Oil Prices: 40% Off From Its Four-Year High
In the fourth quarter of 2018, U.S. crude oil prices plunged by 40%, from $75 in the beginning of the quarter to $45 per barrel. The sanctions on Iran, OPEC’s third-largest producer, seemed to be the last push to higher prices in late September. The recovery since 2016 has been primarily driven by the supply side of the equation: OPEC’s production cut lowered inventory, and geopolitical tensions (such as Iran and Venezuela). The years-long recovery ended in just three months. The reasons include concerns about swelling U.S. shale output, rising crude oil inventories, inconsistency in Russia and OPEC’s execution of their production deal, and fears of a global economic slowdown. OPEC’s deal with Russia to cut 1.2 million barrels per day during the December 6-7 meeting couldn’t stop oil prices from falling. The sharp decline once again proved higher prices driven by supply almost always have a difficult time lasting.
Natural Gas Prices: A Roller Coaster Ride in the Fourth Quarter
Natural gas prices soared to $4.70 per mcf in mid-November due to several factors including an early and colder winter hitting North America. It’s relatively rare to see the inverse relationship between crude oil and natural gas prices, which happened in the fourth quarter of 2018. A more than 50% increase in natural gas prices was coupled with nearly 30% downturn in crude oil prices during a seven-week period from early October to mid-November. Long oil short natural gas, once a popular trade by speculators, was punished during this unusual period of time. Natural gas prices ended the year at $3.25 per mcf, a 9.8% increase for the fourth quarter and 10.1% rise for the year. The roller coaster ride exhibits the notion that there are few long-term supply issues in natural gas in North America.
Outlook for 2019
It was truly a dramatic quarter for the industry. The fourth quarter of 2018 marked the end of the two and a half-year oil price recovery that began in 2016, while natural gas prices reached their highest point since 2014. Volatility disrupted capital intensive industries in general. Large investments consisting of millions, or even billions, may take years to complete while circumstances may totally change within a short period, such as the fourth quarter of 2018 we just experienced. However, many producers make capex decisions based on long-term expectations. The latest World Bank commodities price forecast released on October 29, 2018 shows Brent crude will average $74.0 in 2019 and approximately $69.2 from 2020 to 2023.
According to the December Short-Term Energy Outlook, the EIA expects global liquid fuels consumption to increase by 1.5 million barrels per day in 2019, with growth largely coming from China, the U.S., and India. Trade tensions between the U.S. and China remain high entering 2019 and have shaken up most, if not all, industries, and oil and gas is no exception. China ranks second in oil consumption and surpassed the U.S. as the world’s largest crude oil importer in 2017. Slower growth in China is looming for the demand side of crude oil. In 2019, the continuation of worldwide central banks tightening pressures global economic growth and the prices of assets and commodities. Higher rig counts and higher capital expenditures by major oil & gas companies worldwide during the recovery also cause concerns of oversupply. According to Baker Hughes, as of December 28, 2018, rig counts in the U.S. were 1,083, 16.7% higher than December 29, 2017.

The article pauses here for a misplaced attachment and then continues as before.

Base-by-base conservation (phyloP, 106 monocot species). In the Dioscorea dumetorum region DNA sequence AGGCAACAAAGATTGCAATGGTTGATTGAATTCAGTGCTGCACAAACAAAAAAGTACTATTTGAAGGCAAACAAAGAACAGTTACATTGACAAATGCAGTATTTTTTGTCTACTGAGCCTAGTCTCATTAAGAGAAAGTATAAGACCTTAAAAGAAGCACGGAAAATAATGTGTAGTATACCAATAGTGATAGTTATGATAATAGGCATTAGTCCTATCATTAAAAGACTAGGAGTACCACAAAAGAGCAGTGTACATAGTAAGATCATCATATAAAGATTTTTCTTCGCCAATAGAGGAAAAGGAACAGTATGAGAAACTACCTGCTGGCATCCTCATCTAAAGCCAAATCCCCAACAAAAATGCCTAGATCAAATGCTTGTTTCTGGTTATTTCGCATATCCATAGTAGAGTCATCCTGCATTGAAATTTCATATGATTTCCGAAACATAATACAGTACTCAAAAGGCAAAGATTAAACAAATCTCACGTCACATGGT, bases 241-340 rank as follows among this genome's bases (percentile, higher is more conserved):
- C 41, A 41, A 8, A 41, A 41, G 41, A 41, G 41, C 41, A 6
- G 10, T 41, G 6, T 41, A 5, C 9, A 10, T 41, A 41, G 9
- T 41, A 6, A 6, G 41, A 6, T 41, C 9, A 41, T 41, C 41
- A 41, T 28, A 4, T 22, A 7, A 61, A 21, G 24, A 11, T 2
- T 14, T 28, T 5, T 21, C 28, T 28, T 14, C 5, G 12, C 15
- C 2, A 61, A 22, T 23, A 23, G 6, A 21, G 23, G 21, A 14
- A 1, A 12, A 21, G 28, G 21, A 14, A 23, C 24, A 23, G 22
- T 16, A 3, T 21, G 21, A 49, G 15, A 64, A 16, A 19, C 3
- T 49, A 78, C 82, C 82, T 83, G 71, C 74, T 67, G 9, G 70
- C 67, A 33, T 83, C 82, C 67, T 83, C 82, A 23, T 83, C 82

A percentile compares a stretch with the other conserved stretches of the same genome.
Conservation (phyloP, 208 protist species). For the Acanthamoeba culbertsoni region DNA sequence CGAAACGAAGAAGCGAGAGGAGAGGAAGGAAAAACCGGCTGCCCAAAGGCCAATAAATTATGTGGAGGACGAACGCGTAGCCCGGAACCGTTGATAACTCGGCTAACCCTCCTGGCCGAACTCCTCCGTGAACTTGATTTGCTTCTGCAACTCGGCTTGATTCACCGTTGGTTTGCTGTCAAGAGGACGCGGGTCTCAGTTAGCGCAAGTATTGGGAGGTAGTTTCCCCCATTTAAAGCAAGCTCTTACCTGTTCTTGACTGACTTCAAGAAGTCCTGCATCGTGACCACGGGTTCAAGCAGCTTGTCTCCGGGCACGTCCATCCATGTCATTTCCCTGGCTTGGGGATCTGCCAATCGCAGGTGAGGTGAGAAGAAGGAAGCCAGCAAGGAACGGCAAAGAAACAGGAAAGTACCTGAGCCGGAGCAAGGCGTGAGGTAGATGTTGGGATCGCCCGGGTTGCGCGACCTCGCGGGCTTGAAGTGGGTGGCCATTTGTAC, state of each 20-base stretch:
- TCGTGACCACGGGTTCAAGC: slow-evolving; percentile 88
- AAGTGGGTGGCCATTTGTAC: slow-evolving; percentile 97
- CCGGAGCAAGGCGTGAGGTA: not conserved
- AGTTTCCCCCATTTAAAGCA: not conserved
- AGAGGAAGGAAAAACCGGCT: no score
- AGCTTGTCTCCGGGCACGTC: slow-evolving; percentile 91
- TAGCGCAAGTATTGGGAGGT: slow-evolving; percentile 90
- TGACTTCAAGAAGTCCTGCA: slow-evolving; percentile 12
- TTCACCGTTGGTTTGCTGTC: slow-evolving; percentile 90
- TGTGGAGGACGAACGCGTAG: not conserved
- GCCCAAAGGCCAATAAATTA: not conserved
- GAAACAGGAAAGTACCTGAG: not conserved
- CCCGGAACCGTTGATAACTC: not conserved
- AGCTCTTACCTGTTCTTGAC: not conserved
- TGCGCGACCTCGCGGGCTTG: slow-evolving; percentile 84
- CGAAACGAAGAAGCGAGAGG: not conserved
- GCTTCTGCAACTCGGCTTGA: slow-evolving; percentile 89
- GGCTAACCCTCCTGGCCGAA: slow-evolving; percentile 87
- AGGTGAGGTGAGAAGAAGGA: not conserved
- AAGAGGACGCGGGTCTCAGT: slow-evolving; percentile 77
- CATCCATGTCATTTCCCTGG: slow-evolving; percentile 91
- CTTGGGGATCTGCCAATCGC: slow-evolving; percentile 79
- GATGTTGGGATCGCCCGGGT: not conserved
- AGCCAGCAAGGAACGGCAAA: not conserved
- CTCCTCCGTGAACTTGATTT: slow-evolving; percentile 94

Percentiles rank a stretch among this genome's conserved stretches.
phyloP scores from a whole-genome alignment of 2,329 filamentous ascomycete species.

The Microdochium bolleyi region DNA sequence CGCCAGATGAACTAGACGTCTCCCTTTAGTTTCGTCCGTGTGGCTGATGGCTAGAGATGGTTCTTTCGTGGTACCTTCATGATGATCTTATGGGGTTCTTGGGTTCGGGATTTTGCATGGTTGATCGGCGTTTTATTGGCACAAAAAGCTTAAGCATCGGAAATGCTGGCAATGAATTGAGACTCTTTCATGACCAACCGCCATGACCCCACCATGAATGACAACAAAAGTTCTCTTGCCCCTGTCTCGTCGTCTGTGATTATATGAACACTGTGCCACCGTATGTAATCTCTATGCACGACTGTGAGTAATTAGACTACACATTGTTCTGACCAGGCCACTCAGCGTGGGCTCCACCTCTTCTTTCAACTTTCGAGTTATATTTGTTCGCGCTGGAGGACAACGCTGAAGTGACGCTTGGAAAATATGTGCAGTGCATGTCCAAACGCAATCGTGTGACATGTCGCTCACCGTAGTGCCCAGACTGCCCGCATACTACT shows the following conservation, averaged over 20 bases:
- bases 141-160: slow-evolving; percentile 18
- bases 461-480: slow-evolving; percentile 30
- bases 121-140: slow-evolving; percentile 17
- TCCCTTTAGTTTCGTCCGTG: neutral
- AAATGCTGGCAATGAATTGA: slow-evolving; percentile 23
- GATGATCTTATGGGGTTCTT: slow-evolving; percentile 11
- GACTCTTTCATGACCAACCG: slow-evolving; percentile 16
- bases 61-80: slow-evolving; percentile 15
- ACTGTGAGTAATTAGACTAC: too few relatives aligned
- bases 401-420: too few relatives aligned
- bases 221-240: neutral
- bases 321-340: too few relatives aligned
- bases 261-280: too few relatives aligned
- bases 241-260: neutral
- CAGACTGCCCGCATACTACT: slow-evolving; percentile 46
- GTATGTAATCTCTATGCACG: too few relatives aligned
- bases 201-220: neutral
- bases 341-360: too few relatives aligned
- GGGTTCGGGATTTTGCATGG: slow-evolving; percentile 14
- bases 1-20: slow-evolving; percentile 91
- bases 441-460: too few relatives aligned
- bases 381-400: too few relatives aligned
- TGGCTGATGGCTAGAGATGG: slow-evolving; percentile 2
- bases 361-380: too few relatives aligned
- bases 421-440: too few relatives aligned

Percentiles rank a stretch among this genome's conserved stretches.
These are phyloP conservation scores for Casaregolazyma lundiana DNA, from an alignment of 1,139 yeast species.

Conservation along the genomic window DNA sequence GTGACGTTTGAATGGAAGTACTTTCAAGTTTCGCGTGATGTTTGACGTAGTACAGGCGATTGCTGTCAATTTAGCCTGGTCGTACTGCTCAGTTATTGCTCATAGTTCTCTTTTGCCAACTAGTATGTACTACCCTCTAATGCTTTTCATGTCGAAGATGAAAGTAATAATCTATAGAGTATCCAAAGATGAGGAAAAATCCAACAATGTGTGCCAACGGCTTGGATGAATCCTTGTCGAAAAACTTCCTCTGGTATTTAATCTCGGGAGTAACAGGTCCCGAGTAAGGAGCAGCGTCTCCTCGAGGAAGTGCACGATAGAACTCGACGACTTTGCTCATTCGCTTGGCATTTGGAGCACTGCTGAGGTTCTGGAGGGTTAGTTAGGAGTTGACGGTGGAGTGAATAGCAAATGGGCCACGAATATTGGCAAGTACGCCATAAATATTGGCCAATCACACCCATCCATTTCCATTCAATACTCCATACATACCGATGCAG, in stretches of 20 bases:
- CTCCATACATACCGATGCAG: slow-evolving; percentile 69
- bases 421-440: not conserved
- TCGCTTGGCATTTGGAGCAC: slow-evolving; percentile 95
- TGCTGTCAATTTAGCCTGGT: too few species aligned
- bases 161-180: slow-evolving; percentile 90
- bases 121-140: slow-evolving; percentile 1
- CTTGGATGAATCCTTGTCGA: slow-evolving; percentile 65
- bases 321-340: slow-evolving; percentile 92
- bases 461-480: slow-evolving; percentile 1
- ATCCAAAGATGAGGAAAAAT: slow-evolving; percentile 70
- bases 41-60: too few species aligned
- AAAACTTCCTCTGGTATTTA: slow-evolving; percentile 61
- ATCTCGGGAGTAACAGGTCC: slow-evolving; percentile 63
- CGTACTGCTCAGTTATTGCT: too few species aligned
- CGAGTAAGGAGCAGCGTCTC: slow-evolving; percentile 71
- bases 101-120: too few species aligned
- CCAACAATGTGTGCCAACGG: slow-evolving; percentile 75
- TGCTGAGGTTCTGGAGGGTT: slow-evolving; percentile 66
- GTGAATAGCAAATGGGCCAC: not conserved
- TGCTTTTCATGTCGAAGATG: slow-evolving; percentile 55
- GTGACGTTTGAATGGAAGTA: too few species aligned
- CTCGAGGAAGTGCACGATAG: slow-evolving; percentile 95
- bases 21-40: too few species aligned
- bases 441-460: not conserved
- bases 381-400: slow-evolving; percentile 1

Improving pipeline capacity and the combination of horizontal drilling and hydraulic fracturing continue to drive higher and more efficient production in the U.S.
In 2019, it is expected that the U.S. will continue to lead the growth in oil supply worldwide. Improving pipeline capacity and the combination of horizontal drilling and hydraulic fracturing continue to drive higher and more efficient production in the U.S. According to the EIA, U.S. crude oil production recently set a record of 11.5 million barrels per day in September 2018. For a single week in November 2018, the U.S. was a net exporter of crude oil and petroleum products. EIA expects U.S. crude oil production will average 10.9 million barrels per day in 2018, up from 9.4 million barrels per day in 2017, and will average 12.1 million barrels per day in 2019.
U.S. LNG daily production hit a record high of 5.28 Bcf in Christmas week, according to S&P Global Platts. Large-scale additions to production capacity in 2018 included Shell’s Prelude and Inpex’ Ichthys, both offshore Australia, and Novatek expanded its Yamal LNG facility, while demand is slowing down in Asia, the biggest LNG market in the world. Europe is likely to play the key role in absorbing all the additional production given geopolitical factors, pipeline capacity issues, and the controversial Nord Stream 2. Also, Gazprom’s contract for gas transit via Ukraine is expiring at the end of this year and surprise during negotiation is always possible among Russia, Ukraine, and Europe.
The EIA expects Brent spot prices will average $61 per barrel in 2019 and that West Texas Intermediate (WTI) crude oil prices will average about $7 dollar per barrel lower than Brent prices next year, while Henry Hub natural gas spot prices to average $3.11 per MMBtu in 2019. With ongoing oversupply concerns, stabilizing geopolitical tensions, and lower forecasts for global oil demand, it appears in 2019 oil prices have a long way to recover to its previous high in 2018.